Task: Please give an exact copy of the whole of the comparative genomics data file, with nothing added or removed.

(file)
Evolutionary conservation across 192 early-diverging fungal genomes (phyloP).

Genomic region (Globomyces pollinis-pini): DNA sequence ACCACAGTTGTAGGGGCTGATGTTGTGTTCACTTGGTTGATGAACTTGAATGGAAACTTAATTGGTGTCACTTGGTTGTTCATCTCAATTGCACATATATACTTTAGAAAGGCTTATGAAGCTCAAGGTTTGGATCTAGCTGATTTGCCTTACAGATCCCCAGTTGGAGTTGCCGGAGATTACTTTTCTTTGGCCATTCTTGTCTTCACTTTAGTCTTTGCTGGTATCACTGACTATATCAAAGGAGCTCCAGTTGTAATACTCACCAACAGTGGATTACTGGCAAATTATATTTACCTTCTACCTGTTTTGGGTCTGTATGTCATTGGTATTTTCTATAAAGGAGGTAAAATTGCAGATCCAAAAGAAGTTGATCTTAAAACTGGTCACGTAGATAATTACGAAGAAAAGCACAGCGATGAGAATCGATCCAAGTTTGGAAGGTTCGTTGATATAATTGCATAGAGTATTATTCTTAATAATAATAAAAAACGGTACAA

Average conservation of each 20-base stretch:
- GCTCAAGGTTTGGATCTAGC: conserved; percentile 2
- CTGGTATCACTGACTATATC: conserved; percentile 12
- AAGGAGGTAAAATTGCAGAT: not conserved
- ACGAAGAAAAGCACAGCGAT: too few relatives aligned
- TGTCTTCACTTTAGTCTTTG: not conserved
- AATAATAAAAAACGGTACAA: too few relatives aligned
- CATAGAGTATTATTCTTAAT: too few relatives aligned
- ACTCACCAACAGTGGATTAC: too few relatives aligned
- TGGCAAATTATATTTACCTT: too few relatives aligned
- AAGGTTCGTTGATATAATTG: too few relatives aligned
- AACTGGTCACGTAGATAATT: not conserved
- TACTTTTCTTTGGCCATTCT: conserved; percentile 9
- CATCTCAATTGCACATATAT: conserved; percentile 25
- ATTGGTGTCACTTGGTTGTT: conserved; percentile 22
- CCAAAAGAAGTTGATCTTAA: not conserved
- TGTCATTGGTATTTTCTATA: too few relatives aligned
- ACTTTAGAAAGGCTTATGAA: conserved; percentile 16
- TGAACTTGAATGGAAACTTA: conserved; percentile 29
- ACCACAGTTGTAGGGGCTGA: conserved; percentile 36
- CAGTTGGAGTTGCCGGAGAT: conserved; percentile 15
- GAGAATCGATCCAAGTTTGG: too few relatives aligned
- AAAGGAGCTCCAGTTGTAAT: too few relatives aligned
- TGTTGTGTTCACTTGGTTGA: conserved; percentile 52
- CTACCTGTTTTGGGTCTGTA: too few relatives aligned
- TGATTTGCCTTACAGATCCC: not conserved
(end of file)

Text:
Evolutionary conservation across 192 early-diverging fungal genomes (phyloP).

Genomic region (Globomyces pollinis-pini): DNA sequence ACCACAGTTGTAGGGGCTGATGTTGTGTTCACTTGGTTGATGAACTTGAATGGAAACTTAATTGGTGTCACTTGGTTGTTCATCTCAATTGCACATATATACTTTAGAAAGGCTTATGAAGCTCAAGGTTTGGATCTAGCTGATTTGCCTTACAGATCCCCAGTTGGAGTTGCCGGAGATTACTTTTCTTTGGCCATTCTTGTCTTCACTTTAGTCTTTGCTGGTATCACTGACTATATCAAAGGAGCTCCAGTTGTAATACTCACCAACAGTGGATTACTGGCAAATTATATTTACCTTCTACCTGTTTTGGGTCTGTATGTCATTGGTATTTTCTATAAAGGAGGTAAAATTGCAGATCCAAAAGAAGTTGATCTTAAAACTGGTCACGTAGATAATTACGAAGAAAAGCACAGCGATGAGAATCGATCCAAGTTTGGAAGGTTCGTTGATATAATTGCATAGAGTATTATTCTTAATAATAATAAAAAACGGTACAA

Average conservation of each 20-base stretch:
- GCTCAAGGTTTGGATCTAGC: conserved; percentile 2
- CTGGTATCACTGACTATATC: conserved; percentile 12
- AAGGAGGTAAAATTGCAGAT: not conserved
- ACGAAGAAAAGCACAGCGAT: too few relatives aligned
- TGTCTTCACTTTAGTCTTTG: not conserved
- AATAATAAAAAACGGTACAA: too few relatives aligned
- CATAGAGTATTATTCTTAAT: too few relatives aligned
- ACTCACCAACAGTGGATTAC: too few relatives aligned
- TGGCAAATTATATTTACCTT: too few relatives aligned
- AAGGTTCGTTGATATAATTG: too few relatives aligned
- AACTGGTCACGTAGATAATT: not conserved
- TACTTTTCTTTGGCCATTCT: conserved; percentile 9
- CATCTCAATTGCACATATAT: conserved; percentile 25
- ATTGGTGTCACTTGGTTGTT: conserved; percentile 22
- CCAAAAGAAGTTGATCTTAA: not conserved
- TGTCATTGGTATTTTCTATA: too few relatives aligned
- ACTTTAGAAAGGCTTATGAA: conserved; percentile 16
- TGAACTTGAATGGAAACTTA: conserved; percentile 29
- ACCACAGTTGTAGGGGCTGA: conserved; percentile 36
- CAGTTGGAGTTGCCGGAGAT: conserved; percentile 15
- GAGAATCGATCCAAGTTTGG: too few relatives aligned
- AAAGGAGCTCCAGTTGTAAT: too few relatives aligned
- TGTTGTGTTCACTTGGTTGA: conserved; percentile 52
- CTACCTGTTTTGGGTCTGTA: too few relatives aligned
- TGATTTGCCTTACAGATCCC: not conserved